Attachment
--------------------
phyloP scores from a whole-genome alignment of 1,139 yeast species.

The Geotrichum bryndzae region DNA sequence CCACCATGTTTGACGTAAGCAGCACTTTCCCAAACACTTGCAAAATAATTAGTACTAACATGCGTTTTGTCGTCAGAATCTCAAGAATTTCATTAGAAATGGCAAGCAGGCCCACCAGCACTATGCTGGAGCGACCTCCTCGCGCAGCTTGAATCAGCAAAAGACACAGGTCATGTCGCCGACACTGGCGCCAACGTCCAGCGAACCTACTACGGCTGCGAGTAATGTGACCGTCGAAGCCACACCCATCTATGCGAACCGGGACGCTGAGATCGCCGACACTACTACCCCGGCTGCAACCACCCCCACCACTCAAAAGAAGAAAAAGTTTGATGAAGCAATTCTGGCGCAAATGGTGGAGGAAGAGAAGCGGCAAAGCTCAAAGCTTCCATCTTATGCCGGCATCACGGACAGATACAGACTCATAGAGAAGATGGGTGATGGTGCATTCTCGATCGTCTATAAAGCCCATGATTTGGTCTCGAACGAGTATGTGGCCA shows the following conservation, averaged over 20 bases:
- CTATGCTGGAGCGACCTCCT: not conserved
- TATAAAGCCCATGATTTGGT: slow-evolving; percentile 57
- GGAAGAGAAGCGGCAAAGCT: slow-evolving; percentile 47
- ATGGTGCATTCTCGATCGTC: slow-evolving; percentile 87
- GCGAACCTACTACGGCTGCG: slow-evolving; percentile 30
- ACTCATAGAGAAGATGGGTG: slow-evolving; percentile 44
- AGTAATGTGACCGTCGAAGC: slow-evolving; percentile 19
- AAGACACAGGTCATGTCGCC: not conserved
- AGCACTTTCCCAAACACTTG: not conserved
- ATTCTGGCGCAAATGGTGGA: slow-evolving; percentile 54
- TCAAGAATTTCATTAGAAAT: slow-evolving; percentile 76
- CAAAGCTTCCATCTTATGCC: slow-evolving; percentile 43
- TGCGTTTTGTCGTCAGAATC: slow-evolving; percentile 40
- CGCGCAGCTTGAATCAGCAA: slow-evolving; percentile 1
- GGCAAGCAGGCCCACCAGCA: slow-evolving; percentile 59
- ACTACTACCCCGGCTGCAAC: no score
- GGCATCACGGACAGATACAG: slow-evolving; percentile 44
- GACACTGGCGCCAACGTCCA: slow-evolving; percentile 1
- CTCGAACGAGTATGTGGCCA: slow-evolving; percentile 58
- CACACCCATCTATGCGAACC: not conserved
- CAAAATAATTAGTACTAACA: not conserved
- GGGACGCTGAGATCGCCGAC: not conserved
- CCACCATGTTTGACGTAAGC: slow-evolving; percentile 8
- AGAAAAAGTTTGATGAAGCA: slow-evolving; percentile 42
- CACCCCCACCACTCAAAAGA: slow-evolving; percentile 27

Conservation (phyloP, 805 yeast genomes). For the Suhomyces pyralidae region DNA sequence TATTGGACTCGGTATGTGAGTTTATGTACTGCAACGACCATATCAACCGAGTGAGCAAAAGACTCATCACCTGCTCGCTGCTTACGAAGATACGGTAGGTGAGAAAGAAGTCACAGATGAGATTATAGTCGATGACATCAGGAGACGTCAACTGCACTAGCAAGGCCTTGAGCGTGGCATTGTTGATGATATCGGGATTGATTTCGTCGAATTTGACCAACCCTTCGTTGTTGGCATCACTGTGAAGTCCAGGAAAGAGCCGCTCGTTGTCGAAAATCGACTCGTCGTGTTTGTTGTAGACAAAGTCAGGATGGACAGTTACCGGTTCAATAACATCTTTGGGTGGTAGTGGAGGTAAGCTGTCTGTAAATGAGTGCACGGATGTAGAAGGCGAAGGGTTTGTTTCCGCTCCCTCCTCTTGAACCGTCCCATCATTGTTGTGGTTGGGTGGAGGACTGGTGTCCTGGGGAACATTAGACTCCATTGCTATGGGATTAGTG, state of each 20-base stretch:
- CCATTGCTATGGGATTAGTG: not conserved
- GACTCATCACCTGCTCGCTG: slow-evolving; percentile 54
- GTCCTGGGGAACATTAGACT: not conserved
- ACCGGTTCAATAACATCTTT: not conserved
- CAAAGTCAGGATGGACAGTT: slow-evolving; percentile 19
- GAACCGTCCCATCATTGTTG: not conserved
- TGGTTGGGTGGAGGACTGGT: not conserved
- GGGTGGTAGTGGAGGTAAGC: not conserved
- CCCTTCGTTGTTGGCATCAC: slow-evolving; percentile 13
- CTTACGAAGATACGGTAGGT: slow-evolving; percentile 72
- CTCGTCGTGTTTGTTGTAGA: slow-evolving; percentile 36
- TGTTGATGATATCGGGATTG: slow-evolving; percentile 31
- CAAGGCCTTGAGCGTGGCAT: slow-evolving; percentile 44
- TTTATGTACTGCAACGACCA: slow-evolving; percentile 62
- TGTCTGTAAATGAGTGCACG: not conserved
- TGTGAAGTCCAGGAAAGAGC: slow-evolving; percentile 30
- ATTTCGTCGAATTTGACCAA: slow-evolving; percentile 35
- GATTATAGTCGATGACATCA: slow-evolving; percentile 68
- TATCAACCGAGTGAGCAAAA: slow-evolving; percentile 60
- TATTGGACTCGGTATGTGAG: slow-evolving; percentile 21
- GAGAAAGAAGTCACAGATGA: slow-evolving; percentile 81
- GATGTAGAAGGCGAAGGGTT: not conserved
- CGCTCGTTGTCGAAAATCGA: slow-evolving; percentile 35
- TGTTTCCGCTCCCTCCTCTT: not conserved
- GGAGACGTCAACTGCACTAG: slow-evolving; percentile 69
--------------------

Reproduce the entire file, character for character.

phyloP scores from a whole-genome alignment of 1,139 yeast species.

The Geotrichum bryndzae region DNA sequence CCACCATGTTTGACGTAAGCAGCACTTTCCCAAACACTTGCAAAATAATTAGTACTAACATGCGTTTTGTCGTCAGAATCTCAAGAATTTCATTAGAAATGGCAAGCAGGCCCACCAGCACTATGCTGGAGCGACCTCCTCGCGCAGCTTGAATCAGCAAAAGACACAGGTCATGTCGCCGACACTGGCGCCAACGTCCAGCGAACCTACTACGGCTGCGAGTAATGTGACCGTCGAAGCCACACCCATCTATGCGAACCGGGACGCTGAGATCGCCGACACTACTACCCCGGCTGCAACCACCCCCACCACTCAAAAGAAGAAAAAGTTTGATGAAGCAATTCTGGCGCAAATGGTGGAGGAAGAGAAGCGGCAAAGCTCAAAGCTTCCATCTTATGCCGGCATCACGGACAGATACAGACTCATAGAGAAGATGGGTGATGGTGCATTCTCGATCGTCTATAAAGCCCATGATTTGGTCTCGAACGAGTATGTGGCCA shows the following conservation, averaged over 20 bases:
- CTATGCTGGAGCGACCTCCT: not conserved
- TATAAAGCCCATGATTTGGT: slow-evolving; percentile 57
- GGAAGAGAAGCGGCAAAGCT: slow-evolving; percentile 47
- ATGGTGCATTCTCGATCGTC: slow-evolving; percentile 87
- GCGAACCTACTACGGCTGCG: slow-evolving; percentile 30
- ACTCATAGAGAAGATGGGTG: slow-evolving; percentile 44
- AGTAATGTGACCGTCGAAGC: slow-evolving; percentile 19
- AAGACACAGGTCATGTCGCC: not conserved
- AGCACTTTCCCAAACACTTG: not conserved
- ATTCTGGCGCAAATGGTGGA: slow-evolving; percentile 54
- TCAAGAATTTCATTAGAAAT: slow-evolving; percentile 76
- CAAAGCTTCCATCTTATGCC: slow-evolving; percentile 43
- TGCGTTTTGTCGTCAGAATC: slow-evolving; percentile 40
- CGCGCAGCTTGAATCAGCAA: slow-evolving; percentile 1
- GGCAAGCAGGCCCACCAGCA: slow-evolving; percentile 59
- ACTACTACCCCGGCTGCAAC: no score
- GGCATCACGGACAGATACAG: slow-evolving; percentile 44
- GACACTGGCGCCAACGTCCA: slow-evolving; percentile 1
- CTCGAACGAGTATGTGGCCA: slow-evolving; percentile 58
- CACACCCATCTATGCGAACC: not conserved
- CAAAATAATTAGTACTAACA: not conserved
- GGGACGCTGAGATCGCCGAC: not conserved
- CCACCATGTTTGACGTAAGC: slow-evolving; percentile 8
- AGAAAAAGTTTGATGAAGCA: slow-evolving; percentile 42
- CACCCCCACCACTCAAAAGA: slow-evolving; percentile 27

Conservation (phyloP, 805 yeast genomes). For the Suhomyces pyralidae region DNA sequence TATTGGACTCGGTATGTGAGTTTATGTACTGCAACGACCATATCAACCGAGTGAGCAAAAGACTCATCACCTGCTCGCTGCTTACGAAGATACGGTAGGTGAGAAAGAAGTCACAGATGAGATTATAGTCGATGACATCAGGAGACGTCAACTGCACTAGCAAGGCCTTGAGCGTGGCATTGTTGATGATATCGGGATTGATTTCGTCGAATTTGACCAACCCTTCGTTGTTGGCATCACTGTGAAGTCCAGGAAAGAGCCGCTCGTTGTCGAAAATCGACTCGTCGTGTTTGTTGTAGACAAAGTCAGGATGGACAGTTACCGGTTCAATAACATCTTTGGGTGGTAGTGGAGGTAAGCTGTCTGTAAATGAGTGCACGGATGTAGAAGGCGAAGGGTTTGTTTCCGCTCCCTCCTCTTGAACCGTCCCATCATTGTTGTGGTTGGGTGGAGGACTGGTGTCCTGGGGAACATTAGACTCCATTGCTATGGGATTAGTG, state of each 20-base stretch:
- CCATTGCTATGGGATTAGTG: not conserved
- GACTCATCACCTGCTCGCTG: slow-evolving; percentile 54
- GTCCTGGGGAACATTAGACT: not conserved
- ACCGGTTCAATAACATCTTT: not conserved
- CAAAGTCAGGATGGACAGTT: slow-evolving; percentile 19
- GAACCGTCCCATCATTGTTG: not conserved
- TGGTTGGGTGGAGGACTGGT: not conserved
- GGGTGGTAGTGGAGGTAAGC: not conserved
- CCCTTCGTTGTTGGCATCAC: slow-evolving; percentile 13
- CTTACGAAGATACGGTAGGT: slow-evolving; percentile 72
- CTCGTCGTGTTTGTTGTAGA: slow-evolving; percentile 36
- TGTTGATGATATCGGGATTG: slow-evolving; percentile 31
- CAAGGCCTTGAGCGTGGCAT: slow-evolving; percentile 44
- TTTATGTACTGCAACGACCA: slow-evolving; percentile 62
- TGTCTGTAAATGAGTGCACG: not conserved
- TGTGAAGTCCAGGAAAGAGC: slow-evolving; percentile 30
- ATTTCGTCGAATTTGACCAA: slow-evolving; percentile 35
- GATTATAGTCGATGACATCA: slow-evolving; percentile 68
- TATCAACCGAGTGAGCAAAA: slow-evolving; percentile 60
- TATTGGACTCGGTATGTGAG: slow-evolving; percentile 21
- GAGAAAGAAGTCACAGATGA: slow-evolving; percentile 81
- GATGTAGAAGGCGAAGGGTT: not conserved
- CGCTCGTTGTCGAAAATCGA: slow-evolving; percentile 35
- TGTTTCCGCTCCCTCCTCTT: not conserved
- GGAGACGTCAACTGCACTAG: slow-evolving; percentile 69